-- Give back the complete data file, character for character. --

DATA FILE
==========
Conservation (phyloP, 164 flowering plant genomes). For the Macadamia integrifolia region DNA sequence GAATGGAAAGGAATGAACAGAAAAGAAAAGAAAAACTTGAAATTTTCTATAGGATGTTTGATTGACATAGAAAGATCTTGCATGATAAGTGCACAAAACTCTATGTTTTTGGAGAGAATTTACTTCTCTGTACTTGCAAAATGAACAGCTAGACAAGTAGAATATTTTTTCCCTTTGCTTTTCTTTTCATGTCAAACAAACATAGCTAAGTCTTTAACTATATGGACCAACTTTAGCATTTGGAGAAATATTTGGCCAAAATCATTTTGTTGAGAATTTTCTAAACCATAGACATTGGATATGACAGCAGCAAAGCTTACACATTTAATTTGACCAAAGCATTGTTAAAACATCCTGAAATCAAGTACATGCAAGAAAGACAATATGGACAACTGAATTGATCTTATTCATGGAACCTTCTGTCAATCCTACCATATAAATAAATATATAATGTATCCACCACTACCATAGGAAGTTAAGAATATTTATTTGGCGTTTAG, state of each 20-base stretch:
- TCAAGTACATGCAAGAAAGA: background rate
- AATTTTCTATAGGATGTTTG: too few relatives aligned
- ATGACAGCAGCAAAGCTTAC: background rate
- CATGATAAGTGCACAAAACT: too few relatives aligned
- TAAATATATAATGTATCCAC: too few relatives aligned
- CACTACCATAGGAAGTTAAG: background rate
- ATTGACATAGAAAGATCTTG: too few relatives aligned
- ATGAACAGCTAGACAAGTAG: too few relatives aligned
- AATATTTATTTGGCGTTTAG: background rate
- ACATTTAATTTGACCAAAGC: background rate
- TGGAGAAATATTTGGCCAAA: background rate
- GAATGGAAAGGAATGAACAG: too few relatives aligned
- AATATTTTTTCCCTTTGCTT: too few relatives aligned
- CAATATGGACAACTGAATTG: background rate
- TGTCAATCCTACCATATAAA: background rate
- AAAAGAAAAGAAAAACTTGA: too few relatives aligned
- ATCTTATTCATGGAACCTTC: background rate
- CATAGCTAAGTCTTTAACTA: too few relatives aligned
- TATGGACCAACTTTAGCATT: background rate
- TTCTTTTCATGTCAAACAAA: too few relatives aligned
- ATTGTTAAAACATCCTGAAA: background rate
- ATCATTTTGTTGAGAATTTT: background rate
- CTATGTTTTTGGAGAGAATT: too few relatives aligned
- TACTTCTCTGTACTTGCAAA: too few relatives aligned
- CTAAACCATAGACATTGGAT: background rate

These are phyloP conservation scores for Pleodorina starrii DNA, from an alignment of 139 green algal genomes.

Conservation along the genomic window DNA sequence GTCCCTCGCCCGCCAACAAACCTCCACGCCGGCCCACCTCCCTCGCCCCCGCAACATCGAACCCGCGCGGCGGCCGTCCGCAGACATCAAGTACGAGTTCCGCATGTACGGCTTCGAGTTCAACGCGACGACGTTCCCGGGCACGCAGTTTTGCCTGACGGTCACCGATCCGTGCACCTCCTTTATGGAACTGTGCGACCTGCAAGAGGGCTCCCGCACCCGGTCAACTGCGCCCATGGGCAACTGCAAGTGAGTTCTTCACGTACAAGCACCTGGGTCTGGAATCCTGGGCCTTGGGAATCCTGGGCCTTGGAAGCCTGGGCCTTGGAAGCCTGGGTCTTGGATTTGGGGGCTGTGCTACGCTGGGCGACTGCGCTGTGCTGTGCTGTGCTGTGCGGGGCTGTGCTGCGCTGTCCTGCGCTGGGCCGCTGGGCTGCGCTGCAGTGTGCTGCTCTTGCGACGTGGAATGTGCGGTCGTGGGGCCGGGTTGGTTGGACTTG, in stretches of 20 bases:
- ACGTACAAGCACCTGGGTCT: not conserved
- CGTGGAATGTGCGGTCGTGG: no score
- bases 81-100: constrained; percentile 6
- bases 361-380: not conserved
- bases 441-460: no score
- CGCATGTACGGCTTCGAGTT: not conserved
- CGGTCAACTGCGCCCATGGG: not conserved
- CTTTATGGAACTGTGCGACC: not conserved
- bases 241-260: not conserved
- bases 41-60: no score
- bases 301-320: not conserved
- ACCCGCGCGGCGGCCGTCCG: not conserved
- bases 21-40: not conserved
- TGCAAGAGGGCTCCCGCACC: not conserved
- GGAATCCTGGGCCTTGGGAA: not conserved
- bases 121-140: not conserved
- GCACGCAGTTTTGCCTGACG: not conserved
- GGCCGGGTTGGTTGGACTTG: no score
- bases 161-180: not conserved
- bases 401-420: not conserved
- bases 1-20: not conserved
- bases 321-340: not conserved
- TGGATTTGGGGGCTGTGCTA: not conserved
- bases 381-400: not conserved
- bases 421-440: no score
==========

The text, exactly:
Conservation (phyloP, 164 flowering plant genomes). For the Macadamia integrifolia region DNA sequence GAATGGAAAGGAATGAACAGAAAAGAAAAGAAAAACTTGAAATTTTCTATAGGATGTTTGATTGACATAGAAAGATCTTGCATGATAAGTGCACAAAACTCTATGTTTTTGGAGAGAATTTACTTCTCTGTACTTGCAAAATGAACAGCTAGACAAGTAGAATATTTTTTCCCTTTGCTTTTCTTTTCATGTCAAACAAACATAGCTAAGTCTTTAACTATATGGACCAACTTTAGCATTTGGAGAAATATTTGGCCAAAATCATTTTGTTGAGAATTTTCTAAACCATAGACATTGGATATGACAGCAGCAAAGCTTACACATTTAATTTGACCAAAGCATTGTTAAAACATCCTGAAATCAAGTACATGCAAGAAAGACAATATGGACAACTGAATTGATCTTATTCATGGAACCTTCTGTCAATCCTACCATATAAATAAATATATAATGTATCCACCACTACCATAGGAAGTTAAGAATATTTATTTGGCGTTTAG, state of each 20-base stretch:
- TCAAGTACATGCAAGAAAGA: background rate
- AATTTTCTATAGGATGTTTG: too few relatives aligned
- ATGACAGCAGCAAAGCTTAC: background rate
- CATGATAAGTGCACAAAACT: too few relatives aligned
- TAAATATATAATGTATCCAC: too few relatives aligned
- CACTACCATAGGAAGTTAAG: background rate
- ATTGACATAGAAAGATCTTG: too few relatives aligned
- ATGAACAGCTAGACAAGTAG: too few relatives aligned
- AATATTTATTTGGCGTTTAG: background rate
- ACATTTAATTTGACCAAAGC: background rate
- TGGAGAAATATTTGGCCAAA: background rate
- GAATGGAAAGGAATGAACAG: too few relatives aligned
- AATATTTTTTCCCTTTGCTT: too few relatives aligned
- CAATATGGACAACTGAATTG: background rate
- TGTCAATCCTACCATATAAA: background rate
- AAAAGAAAAGAAAAACTTGA: too few relatives aligned
- ATCTTATTCATGGAACCTTC: background rate
- CATAGCTAAGTCTTTAACTA: too few relatives aligned
- TATGGACCAACTTTAGCATT: background rate
- TTCTTTTCATGTCAAACAAA: too few relatives aligned
- ATTGTTAAAACATCCTGAAA: background rate
- ATCATTTTGTTGAGAATTTT: background rate
- CTATGTTTTTGGAGAGAATT: too few relatives aligned
- TACTTCTCTGTACTTGCAAA: too few relatives aligned
- CTAAACCATAGACATTGGAT: background rate

These are phyloP conservation scores for Pleodorina starrii DNA, from an alignment of 139 green algal genomes.

Conservation along the genomic window DNA sequence GTCCCTCGCCCGCCAACAAACCTCCACGCCGGCCCACCTCCCTCGCCCCCGCAACATCGAACCCGCGCGGCGGCCGTCCGCAGACATCAAGTACGAGTTCCGCATGTACGGCTTCGAGTTCAACGCGACGACGTTCCCGGGCACGCAGTTTTGCCTGACGGTCACCGATCCGTGCACCTCCTTTATGGAACTGTGCGACCTGCAAGAGGGCTCCCGCACCCGGTCAACTGCGCCCATGGGCAACTGCAAGTGAGTTCTTCACGTACAAGCACCTGGGTCTGGAATCCTGGGCCTTGGGAATCCTGGGCCTTGGAAGCCTGGGCCTTGGAAGCCTGGGTCTTGGATTTGGGGGCTGTGCTACGCTGGGCGACTGCGCTGTGCTGTGCTGTGCTGTGCGGGGCTGTGCTGCGCTGTCCTGCGCTGGGCCGCTGGGCTGCGCTGCAGTGTGCTGCTCTTGCGACGTGGAATGTGCGGTCGTGGGGCCGGGTTGGTTGGACTTG, in stretches of 20 bases:
- ACGTACAAGCACCTGGGTCT: not conserved
- CGTGGAATGTGCGGTCGTGG: no score
- bases 81-100: constrained; percentile 6
- bases 361-380: not conserved
- bases 441-460: no score
- CGCATGTACGGCTTCGAGTT: not conserved
- CGGTCAACTGCGCCCATGGG: not conserved
- CTTTATGGAACTGTGCGACC: not conserved
- bases 241-260: not conserved
- bases 41-60: no score
- bases 301-320: not conserved
- ACCCGCGCGGCGGCCGTCCG: not conserved
- bases 21-40: not conserved
- TGCAAGAGGGCTCCCGCACC: not conserved
- GGAATCCTGGGCCTTGGGAA: not conserved
- bases 121-140: not conserved
- GCACGCAGTTTTGCCTGACG: not conserved
- GGCCGGGTTGGTTGGACTTG: no score
- bases 161-180: not conserved
- bases 401-420: not conserved
- bases 1-20: not conserved
- bases 321-340: not conserved
- TGGATTTGGGGGCTGTGCTA: not conserved
- bases 381-400: not conserved
- bases 421-440: no score